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    Visit and bookmark http://en.blitzortung.org/ So, if you hear thunder, you can see which way the storm is heading. If the storm is some way off, you can point a VHF/UHF band beam at it and when the background noise starts to climb up the S-meter, call CQ. You can sometimes work some pretty decent DX bouncing off of ionised clouds. And yes, I am serious and not just making a jokey post.

  12. #12

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    Alpha Delta makes a grounding switch. Itbis available from DX Engineering and several other ham suppliers. It has a "lightening arrestor" cartridge built in. I have two of them. The problem is that by the time the voltage rises enough to jump the spark gap any semiconductors in the radio are just a memory.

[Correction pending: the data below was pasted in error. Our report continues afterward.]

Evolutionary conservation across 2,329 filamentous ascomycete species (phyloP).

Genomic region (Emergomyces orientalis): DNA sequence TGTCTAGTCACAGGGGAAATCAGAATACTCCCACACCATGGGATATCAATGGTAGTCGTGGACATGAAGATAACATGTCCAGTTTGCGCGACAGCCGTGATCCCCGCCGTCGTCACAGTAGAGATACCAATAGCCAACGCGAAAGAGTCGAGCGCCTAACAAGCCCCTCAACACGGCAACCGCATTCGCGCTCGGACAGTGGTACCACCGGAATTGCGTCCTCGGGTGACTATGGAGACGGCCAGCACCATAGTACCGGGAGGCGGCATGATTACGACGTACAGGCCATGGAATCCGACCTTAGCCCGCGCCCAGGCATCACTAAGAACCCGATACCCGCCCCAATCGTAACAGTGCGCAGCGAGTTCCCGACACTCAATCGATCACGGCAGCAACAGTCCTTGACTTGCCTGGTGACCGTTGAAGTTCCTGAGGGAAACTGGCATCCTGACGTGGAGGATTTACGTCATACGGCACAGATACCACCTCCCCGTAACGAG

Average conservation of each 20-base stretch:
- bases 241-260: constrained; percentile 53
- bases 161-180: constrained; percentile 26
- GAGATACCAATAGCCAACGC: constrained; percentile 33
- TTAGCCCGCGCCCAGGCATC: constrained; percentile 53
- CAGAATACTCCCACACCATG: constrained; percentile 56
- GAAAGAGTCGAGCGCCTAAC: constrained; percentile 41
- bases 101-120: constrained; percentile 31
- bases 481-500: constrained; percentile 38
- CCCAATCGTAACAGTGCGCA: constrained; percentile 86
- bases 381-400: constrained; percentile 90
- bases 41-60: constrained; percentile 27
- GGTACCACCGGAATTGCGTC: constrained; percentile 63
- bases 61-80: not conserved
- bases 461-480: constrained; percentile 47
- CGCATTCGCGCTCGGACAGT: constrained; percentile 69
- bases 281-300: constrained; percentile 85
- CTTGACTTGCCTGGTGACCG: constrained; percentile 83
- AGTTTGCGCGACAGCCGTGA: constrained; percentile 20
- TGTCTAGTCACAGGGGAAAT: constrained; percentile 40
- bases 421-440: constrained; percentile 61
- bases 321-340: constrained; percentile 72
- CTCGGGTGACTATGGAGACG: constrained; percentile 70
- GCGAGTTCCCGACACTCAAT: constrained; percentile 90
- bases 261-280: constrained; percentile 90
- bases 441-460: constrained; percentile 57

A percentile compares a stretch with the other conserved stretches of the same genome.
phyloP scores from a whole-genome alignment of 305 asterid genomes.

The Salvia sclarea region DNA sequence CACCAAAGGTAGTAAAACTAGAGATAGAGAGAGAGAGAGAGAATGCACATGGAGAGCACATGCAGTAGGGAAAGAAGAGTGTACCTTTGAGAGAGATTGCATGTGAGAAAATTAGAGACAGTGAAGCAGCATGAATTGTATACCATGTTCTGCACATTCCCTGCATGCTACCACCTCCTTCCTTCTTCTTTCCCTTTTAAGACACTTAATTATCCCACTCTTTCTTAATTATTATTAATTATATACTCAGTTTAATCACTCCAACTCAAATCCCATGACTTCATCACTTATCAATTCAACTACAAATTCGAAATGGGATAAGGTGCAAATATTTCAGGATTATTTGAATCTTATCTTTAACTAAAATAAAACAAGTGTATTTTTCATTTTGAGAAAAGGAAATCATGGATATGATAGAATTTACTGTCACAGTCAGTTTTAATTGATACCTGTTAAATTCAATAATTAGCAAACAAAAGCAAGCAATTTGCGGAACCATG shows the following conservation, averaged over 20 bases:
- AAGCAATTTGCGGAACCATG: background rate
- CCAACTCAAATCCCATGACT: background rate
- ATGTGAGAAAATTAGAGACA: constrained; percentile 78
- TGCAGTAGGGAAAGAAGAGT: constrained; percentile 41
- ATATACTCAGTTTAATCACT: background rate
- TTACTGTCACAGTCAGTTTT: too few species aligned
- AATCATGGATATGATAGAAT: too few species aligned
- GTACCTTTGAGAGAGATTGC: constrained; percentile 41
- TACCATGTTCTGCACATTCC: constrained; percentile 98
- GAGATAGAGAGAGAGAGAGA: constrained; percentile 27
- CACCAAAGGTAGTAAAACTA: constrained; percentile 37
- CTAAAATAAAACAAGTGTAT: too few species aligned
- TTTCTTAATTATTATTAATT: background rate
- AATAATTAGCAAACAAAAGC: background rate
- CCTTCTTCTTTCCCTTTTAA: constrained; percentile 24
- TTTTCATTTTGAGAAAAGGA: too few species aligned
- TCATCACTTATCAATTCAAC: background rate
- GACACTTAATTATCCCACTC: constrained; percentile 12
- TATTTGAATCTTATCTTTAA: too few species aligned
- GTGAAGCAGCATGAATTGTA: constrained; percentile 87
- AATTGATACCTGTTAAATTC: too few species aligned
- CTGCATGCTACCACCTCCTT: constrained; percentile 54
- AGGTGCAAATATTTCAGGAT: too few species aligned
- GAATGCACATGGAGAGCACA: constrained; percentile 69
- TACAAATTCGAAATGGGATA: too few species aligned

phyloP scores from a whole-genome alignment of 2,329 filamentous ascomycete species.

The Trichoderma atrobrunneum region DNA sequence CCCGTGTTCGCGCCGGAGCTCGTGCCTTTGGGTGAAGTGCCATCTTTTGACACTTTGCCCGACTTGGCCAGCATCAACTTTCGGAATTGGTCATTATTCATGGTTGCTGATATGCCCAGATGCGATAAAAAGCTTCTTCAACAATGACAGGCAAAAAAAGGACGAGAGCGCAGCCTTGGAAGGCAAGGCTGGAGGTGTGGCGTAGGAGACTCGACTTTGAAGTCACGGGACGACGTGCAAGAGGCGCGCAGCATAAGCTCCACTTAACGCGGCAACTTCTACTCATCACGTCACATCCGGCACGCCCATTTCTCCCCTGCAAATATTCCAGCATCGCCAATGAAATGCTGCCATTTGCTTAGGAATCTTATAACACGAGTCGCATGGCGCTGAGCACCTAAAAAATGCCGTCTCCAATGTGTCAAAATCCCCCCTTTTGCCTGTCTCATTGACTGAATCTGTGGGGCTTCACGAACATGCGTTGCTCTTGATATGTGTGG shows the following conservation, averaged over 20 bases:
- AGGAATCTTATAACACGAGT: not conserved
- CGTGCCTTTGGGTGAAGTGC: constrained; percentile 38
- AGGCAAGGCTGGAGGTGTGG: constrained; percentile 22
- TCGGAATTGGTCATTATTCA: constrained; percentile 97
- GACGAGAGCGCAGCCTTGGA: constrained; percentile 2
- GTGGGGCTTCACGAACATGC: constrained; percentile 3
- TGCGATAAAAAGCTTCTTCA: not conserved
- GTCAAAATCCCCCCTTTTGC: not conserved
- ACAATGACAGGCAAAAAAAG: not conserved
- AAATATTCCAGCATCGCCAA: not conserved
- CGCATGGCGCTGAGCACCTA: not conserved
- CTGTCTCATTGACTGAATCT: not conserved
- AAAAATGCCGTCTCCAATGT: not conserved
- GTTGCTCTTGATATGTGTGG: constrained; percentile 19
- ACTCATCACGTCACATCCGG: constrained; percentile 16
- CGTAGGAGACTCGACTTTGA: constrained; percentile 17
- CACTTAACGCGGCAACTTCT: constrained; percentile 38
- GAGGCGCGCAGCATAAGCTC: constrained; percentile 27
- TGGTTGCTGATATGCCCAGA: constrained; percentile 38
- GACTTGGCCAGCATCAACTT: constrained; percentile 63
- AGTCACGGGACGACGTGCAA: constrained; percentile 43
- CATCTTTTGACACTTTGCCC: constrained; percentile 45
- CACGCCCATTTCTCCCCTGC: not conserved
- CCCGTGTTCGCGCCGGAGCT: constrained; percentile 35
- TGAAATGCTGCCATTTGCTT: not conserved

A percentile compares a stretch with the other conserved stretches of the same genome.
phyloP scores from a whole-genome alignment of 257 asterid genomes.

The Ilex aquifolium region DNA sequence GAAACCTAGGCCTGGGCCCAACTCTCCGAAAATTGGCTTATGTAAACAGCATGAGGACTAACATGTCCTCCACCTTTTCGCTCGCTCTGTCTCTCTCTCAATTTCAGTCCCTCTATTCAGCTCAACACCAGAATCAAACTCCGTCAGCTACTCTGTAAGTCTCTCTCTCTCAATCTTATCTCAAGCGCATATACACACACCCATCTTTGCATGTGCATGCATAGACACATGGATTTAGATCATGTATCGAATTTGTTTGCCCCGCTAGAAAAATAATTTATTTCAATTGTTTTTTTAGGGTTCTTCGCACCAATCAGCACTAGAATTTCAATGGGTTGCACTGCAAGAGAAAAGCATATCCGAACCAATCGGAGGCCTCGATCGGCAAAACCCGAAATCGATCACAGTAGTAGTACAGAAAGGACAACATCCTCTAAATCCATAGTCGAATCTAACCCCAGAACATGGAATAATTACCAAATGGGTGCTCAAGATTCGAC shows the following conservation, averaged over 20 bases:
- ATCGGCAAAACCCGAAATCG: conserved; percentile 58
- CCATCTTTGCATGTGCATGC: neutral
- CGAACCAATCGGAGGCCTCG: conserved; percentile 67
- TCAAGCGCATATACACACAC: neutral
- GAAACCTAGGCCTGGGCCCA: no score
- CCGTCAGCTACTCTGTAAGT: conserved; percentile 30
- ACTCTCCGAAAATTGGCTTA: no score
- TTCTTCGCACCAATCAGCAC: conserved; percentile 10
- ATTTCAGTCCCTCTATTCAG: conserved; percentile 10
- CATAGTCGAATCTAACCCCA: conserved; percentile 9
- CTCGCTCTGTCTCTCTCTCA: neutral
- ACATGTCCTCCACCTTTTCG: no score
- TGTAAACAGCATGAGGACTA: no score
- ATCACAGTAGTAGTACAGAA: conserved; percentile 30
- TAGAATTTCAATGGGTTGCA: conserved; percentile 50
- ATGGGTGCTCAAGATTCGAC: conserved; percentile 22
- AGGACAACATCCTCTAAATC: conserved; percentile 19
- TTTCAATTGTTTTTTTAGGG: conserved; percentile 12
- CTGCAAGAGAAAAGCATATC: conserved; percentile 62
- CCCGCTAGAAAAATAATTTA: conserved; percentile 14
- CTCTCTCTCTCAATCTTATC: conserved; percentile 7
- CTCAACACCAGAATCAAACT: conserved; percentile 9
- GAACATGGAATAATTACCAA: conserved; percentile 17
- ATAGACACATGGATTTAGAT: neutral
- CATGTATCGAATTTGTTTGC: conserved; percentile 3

Sent from my SM-G930P using Tapatalk

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    Quote Originally Posted by donmelton1956 View Post
    Alpha Delta makes a grounding switch. Itbis available from DX Engineering and several other ham suppliers. It has a "lightening arrestor" cartridge built in. I have two of them. The problem is that by the time the voltage rises enough to jump the spark gap any semiconductors in the radio are just a memory.

    Sent from my SM-G930P using Tapatalk
    Here is the part I struggle to understand about those. And I'm not criticizing. I truly don't understand...